About 45 of us sat at various tables, talking quietly amongst ourselves in the Hard Rock Café. Music played in the background and created a serene atmosphere. The room was dimly lit, with light bulbs hanging a foot above the tables. Along the walls, I could see the faint outlines of pictures and rows of guitars. The food was gone, and everyone was just relaxing in the warm restaurant.

"Okay guys, we‘re leaving," informed a parent.

We lazily grabbed our belongings and followed close behind. We went through a door and found ourselves inside the Hard Rock Café store. I walked around the store, constantly looking through the glass windows at the gloomy sky. I was supposed to be excited, being in New York and all, but I wasn't, which was odd, because this was the part of the trip that I had previously been so eager to go to.

"Now everybody, listen up! You can go wherever you want around this area, BUT you have to go with a partner!" Mr. Blair screamed. It was freezing outside, despite the fact that it was June. Students huddled in groups against the cold. No one had been prepared for this, seeing as it was probably about a hundred degrees in Texas.

"Where should we go?" Rabia chattered.

"Let's just start walking and we'll stop when we see a store we want to go to," I replied.

Rain drops attacked us, while the wind swirled around us. I crossed the congested street,, with angry drivers honking their horns in vain, my jeans trailing in the ankle-deep, polluted rain water. Great! Now I'm freezing and wet.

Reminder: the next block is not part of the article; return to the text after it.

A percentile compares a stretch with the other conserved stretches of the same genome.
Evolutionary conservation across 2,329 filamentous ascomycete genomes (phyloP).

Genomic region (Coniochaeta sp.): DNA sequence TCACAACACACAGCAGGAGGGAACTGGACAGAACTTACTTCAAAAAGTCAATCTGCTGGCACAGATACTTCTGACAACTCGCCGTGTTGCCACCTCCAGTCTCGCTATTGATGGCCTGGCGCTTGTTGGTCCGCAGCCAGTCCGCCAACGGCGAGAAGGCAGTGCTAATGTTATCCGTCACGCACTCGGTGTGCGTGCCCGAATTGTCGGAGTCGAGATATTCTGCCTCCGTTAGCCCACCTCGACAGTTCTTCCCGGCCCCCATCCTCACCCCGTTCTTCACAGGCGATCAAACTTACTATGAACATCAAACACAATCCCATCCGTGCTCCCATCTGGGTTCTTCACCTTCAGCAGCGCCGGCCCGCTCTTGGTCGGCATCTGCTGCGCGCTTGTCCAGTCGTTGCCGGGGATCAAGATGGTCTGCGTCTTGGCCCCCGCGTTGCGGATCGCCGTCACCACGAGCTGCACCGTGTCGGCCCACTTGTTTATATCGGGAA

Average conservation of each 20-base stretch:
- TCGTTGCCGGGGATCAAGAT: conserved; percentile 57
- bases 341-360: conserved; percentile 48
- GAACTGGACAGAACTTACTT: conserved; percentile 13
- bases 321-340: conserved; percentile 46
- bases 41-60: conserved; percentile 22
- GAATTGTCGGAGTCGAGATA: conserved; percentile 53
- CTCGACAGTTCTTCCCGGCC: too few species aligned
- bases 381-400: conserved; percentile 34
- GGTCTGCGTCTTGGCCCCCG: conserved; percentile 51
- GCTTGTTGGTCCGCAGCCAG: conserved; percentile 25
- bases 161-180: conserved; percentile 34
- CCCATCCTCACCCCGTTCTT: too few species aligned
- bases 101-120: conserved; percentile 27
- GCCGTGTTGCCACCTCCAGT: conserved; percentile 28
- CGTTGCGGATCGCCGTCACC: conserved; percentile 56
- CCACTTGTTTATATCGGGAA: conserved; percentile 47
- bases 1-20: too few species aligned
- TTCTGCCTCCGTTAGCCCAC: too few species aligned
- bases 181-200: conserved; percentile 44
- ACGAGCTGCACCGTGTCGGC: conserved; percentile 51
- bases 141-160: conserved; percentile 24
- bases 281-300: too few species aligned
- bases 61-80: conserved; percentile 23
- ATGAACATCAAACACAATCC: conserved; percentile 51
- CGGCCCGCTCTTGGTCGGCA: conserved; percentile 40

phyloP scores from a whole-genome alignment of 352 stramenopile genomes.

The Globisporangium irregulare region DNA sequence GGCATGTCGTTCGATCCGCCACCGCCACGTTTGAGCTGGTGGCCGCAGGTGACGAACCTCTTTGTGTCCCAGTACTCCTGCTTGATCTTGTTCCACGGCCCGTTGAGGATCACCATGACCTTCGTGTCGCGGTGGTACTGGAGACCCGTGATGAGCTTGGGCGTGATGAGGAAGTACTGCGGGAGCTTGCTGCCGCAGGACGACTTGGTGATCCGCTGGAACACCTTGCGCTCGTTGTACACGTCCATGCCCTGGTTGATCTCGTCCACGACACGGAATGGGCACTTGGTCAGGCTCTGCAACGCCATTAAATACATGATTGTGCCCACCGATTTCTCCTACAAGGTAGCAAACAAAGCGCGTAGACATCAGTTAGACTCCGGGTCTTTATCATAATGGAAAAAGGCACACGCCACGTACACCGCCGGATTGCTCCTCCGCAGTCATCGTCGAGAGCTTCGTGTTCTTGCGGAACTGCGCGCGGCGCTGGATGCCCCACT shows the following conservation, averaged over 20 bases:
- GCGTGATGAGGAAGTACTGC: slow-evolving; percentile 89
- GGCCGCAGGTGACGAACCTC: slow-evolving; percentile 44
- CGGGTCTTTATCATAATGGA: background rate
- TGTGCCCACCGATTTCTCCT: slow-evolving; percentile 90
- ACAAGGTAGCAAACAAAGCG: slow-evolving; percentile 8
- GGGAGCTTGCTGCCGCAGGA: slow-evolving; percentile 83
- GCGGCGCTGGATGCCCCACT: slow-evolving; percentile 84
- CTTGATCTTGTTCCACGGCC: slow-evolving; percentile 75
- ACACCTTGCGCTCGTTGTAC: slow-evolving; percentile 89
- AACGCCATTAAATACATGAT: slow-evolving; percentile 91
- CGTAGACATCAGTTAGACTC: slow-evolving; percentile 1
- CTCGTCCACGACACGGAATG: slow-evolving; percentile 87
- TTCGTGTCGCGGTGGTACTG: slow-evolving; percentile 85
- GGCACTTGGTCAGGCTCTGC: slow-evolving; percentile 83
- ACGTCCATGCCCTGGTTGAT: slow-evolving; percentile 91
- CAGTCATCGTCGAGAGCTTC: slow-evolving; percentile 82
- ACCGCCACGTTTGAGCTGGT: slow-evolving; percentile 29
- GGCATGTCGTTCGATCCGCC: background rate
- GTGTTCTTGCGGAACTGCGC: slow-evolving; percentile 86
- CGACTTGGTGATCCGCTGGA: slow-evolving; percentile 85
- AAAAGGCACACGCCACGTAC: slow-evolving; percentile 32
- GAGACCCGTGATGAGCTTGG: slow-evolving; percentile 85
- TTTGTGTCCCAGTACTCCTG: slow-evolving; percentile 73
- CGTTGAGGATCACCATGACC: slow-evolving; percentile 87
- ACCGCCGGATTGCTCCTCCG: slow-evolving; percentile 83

In front of me, stood the F.A.O. toy store, exactly like the one that I went to when I lived in California. I recalled going there with my grandma and brothers, and sometimes with my babysitter. It had been so many years since I had been to this store, and a sense of longingness engulfed me. "Let's go look in there."

It was just as I had remembered. Life-sized stuffed-animals stood against the escalator, and boundless shelves stocked with toys spread out into the distance. We didn't find much that we wanted, being too old for toys, but I left with a lighter heart.

The sky became pitch black and myriads of stars appeared, lighting the way back to the hotel. The charter bus rolled smoothly through prominent streets, but I just sat back and contemplated on the previous events.

Back in the hotel, my three roommates and I discussed our shopping experience, then tried to get a good night’s rest after the exhausted day. I had several unsuccessful attempts at falling asleep, before giving up. I turned on the television, with the volume exceedingly low. However, that ended up being unnecessary since no one else seemed to be able to sleep.

A realization hit me. We're going home tomorrow, and I may never see these people again. It became conscious that year after year, I discover more about my classmates and friends, yet when I think that I have them all figured out, they end up disappearing from my life. For instance, in the transition from elementary school into middle school, and then into high school, people have been regularly coming and going through my life. However, the worst conversion, which is yet to come, is from high school to college. Everyone appears to have a different dream, and a different path to follow. Sooner or later, you get further and further apart, and your paths may not ever meet again.

Maybe these were just obstacles that life threw at you. You simply go around it and get on with your life. Time goes by, you grow older, and you forget about the preceding events, or you try to at least. Perhaps, that is just the way it’s supposed to be.